JOHANNESBURG – The Tax Ombud says there has been no discussion about the possible renewal of his term – which comes to an end at the end of September – yet.
But, says judge Bernard Ngoepe, he is open to the renewal as well as the non-renewal of his three-year term.
“I am open to anything,” he told Moneyweb at his office in Menlyn, Pretoria.
The office of the Tax Ombud was set up in terms of the Tax Administration Act (TAA) to provide taxpayers with the opportunity to resolve their concerns about service, procedural and administrative matters speedily, amicably and free of charge. The office does not deal with complaints where a tax liability is disputed or considered unreasonable.
Pravin Gordhan appointed Ngoepe to the position during his previous term as Minister of Finance.
Ngoepe says his office has made a number of proposals to the Minister to revise the act – and hopes that these changes will be introduced during the next round of amendments.
This process usually gets underway in July when the Draft Amendment Bills are published for public comment.
One of these proposals is to change the period of service of the Tax Ombud from three to five years, he says.
“We believe that three years is too short a period to attract suitably qualified people for the post.”
He believes it is also too short to make a meaningful impact. The international norm seems to be a longer period.
Ngoepe says a comparative study with similar offices indicates that the term of office is generally five years.
Should the amendment be introduced, it would apply to future Tax Ombuds.
Other regulatory amendments it has proposed include that the South African Revenue Service (Sars) should not simply fail to implement or reject its recommendations without providing an explanation.
“We would require that an amendment be made so that they can be obliged to give some reasons. It is really a matter of good governance.”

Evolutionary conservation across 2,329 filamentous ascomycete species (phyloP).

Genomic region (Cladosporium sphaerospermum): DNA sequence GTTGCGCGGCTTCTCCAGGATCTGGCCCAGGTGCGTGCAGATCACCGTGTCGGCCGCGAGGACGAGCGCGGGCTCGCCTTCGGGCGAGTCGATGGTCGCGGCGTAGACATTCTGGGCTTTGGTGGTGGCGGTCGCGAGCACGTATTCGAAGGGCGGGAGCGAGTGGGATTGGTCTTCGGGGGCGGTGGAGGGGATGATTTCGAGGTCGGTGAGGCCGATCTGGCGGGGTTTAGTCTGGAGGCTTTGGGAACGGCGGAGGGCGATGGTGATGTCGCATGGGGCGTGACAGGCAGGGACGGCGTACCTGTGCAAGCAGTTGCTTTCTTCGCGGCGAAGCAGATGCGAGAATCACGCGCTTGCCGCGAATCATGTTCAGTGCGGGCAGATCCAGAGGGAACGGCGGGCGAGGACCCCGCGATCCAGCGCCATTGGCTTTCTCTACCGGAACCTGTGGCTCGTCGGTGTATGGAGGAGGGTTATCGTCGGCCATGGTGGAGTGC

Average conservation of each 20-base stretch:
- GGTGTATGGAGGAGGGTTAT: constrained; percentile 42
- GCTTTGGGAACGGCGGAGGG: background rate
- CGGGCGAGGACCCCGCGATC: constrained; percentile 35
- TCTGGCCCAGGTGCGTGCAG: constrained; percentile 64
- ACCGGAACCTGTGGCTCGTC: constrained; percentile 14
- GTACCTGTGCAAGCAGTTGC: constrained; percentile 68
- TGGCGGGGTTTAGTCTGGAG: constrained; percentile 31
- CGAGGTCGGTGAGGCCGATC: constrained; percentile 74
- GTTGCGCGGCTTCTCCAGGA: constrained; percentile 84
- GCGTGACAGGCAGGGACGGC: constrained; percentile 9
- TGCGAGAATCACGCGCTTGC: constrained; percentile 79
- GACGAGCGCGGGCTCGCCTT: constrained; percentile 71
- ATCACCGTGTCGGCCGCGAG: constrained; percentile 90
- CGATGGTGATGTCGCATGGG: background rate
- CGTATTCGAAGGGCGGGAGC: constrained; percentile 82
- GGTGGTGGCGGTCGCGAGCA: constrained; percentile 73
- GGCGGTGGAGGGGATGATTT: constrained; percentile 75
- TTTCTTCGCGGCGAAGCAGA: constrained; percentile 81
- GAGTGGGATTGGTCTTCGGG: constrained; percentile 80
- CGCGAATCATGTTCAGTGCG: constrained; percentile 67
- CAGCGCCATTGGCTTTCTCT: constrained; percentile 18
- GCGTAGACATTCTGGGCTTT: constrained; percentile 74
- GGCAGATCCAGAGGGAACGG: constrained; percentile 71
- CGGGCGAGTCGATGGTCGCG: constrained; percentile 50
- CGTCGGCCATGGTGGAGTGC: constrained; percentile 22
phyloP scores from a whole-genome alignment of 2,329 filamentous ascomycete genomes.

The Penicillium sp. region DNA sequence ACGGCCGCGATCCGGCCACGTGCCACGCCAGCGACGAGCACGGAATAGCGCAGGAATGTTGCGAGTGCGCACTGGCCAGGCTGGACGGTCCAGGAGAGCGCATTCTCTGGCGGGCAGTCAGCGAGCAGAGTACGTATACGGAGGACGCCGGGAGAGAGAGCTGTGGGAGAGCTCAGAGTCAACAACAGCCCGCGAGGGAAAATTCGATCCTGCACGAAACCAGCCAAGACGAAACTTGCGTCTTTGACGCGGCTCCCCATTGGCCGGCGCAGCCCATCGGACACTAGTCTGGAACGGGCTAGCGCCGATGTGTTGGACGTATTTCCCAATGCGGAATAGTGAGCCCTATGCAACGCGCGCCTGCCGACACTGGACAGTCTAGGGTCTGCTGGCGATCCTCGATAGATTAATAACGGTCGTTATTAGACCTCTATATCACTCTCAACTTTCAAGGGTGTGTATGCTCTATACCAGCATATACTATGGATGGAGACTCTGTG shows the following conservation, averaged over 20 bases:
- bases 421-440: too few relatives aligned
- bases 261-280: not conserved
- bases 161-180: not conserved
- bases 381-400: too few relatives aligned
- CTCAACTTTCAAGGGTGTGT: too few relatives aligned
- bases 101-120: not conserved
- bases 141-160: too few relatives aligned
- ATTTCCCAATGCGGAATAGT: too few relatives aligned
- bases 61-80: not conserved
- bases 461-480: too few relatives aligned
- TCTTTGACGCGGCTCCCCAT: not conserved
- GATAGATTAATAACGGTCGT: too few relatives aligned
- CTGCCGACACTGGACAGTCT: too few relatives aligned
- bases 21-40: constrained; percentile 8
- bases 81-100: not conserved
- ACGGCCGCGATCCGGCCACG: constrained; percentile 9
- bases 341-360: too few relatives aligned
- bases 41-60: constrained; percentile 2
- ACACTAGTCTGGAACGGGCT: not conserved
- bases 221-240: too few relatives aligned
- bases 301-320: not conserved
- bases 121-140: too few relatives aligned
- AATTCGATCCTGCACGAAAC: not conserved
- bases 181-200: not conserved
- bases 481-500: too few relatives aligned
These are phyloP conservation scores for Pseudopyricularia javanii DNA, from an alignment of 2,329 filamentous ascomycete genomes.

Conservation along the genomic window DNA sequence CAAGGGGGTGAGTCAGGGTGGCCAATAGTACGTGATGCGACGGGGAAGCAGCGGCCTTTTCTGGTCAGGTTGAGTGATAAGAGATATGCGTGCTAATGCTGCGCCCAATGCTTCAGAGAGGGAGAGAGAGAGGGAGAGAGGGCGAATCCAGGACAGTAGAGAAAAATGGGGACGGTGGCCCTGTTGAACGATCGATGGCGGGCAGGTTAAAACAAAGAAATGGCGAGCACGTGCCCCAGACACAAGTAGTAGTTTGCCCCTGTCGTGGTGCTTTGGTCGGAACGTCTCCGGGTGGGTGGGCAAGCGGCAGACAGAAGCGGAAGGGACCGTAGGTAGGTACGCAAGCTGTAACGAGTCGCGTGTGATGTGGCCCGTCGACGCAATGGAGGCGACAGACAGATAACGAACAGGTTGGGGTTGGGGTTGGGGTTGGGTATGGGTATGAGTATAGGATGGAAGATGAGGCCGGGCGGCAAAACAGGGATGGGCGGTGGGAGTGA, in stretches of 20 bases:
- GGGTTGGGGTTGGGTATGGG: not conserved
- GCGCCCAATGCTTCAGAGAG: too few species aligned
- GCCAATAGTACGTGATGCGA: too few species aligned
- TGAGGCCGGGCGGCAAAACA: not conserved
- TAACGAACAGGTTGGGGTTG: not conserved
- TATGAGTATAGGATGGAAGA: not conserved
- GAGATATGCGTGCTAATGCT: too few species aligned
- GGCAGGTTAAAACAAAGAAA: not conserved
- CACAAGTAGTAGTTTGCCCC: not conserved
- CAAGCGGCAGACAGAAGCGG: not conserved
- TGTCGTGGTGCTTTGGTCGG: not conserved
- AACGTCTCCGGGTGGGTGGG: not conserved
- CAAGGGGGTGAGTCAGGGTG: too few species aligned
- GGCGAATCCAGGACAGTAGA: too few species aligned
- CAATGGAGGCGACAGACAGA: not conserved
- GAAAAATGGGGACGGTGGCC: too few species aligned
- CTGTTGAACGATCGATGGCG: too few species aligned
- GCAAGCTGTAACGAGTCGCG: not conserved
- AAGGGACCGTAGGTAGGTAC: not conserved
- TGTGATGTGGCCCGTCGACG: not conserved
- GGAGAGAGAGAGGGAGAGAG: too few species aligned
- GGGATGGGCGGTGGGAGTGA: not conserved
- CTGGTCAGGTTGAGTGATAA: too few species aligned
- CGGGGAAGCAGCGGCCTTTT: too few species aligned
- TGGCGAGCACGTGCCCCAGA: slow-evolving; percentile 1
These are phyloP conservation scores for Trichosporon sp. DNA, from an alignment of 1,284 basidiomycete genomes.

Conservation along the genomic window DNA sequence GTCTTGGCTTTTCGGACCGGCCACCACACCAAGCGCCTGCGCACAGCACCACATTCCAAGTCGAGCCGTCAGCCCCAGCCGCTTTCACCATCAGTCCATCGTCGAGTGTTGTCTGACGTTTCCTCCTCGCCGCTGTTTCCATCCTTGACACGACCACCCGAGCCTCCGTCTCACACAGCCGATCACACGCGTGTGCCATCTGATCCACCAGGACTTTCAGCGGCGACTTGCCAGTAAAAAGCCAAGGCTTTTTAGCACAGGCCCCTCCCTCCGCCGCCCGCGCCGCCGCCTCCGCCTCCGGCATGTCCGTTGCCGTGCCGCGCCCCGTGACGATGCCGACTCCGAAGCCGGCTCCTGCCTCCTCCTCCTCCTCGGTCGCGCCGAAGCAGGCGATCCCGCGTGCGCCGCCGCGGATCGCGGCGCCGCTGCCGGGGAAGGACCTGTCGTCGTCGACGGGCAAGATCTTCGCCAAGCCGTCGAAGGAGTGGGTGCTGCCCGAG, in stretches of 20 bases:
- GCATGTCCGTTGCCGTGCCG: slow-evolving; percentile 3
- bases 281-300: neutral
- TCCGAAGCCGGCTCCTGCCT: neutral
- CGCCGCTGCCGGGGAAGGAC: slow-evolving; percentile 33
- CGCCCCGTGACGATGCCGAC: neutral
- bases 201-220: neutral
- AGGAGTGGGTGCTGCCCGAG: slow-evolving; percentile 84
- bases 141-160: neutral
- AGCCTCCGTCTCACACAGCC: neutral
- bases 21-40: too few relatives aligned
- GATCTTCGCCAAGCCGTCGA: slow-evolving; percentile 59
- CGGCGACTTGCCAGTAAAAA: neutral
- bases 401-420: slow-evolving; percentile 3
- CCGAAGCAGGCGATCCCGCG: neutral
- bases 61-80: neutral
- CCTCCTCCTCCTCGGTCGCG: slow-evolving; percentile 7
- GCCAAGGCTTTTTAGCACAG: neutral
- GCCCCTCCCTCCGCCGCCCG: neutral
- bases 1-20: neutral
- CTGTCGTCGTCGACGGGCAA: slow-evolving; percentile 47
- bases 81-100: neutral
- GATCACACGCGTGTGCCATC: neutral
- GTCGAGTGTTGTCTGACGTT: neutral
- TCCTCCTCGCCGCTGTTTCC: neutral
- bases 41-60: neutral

Ngoepe says he is “not enthusiastic” about demanding that his recommendations should be binding because it could complicate the process.
“If they bind Sars they must also bind the taxpayer. So we are not keen on that one yet.”
Other submissions relate to the independence of his office. Ngoepe believes the office should be in control of its own funds (not Sars) and be able to recruit staff directly without necessarily involving the Commissioner.
Ngoepe says these issues were previously raised with former Finance Minister Nhlanhla Nene and are now “being taken further” with Minister Gordhan.
“We as the office of the Tax Ombud hope to see that by the end of July. Whether our hope will materialise is another thing but we are aiming at that and we are hoping for that. We have had discussions with the Ministry, Treasury, as also with Sars as recently as last week. So it is an issue which is very much alive,” he says.
While Ngoepe has previously indicated that his office is pressuring Sars to release an updated Taxpayers’ Bill of Rights and Service Charter – important tools of service measurement – his office has not made as much progress in this regard as it would have liked.
“We are not happy with the way things are going because we do not believe that sufficient progress has been made.”
Ngoepe says it is an important document, as it will enable his office to determine if some of the taxpayer complaints are legitimate.
“We need this document to benchmark Sars services to the taxpayer against it.”
National Treasury did not respond to requests for comment by the time of publication. Sars indicated that its turnaround time for response is 24 hours.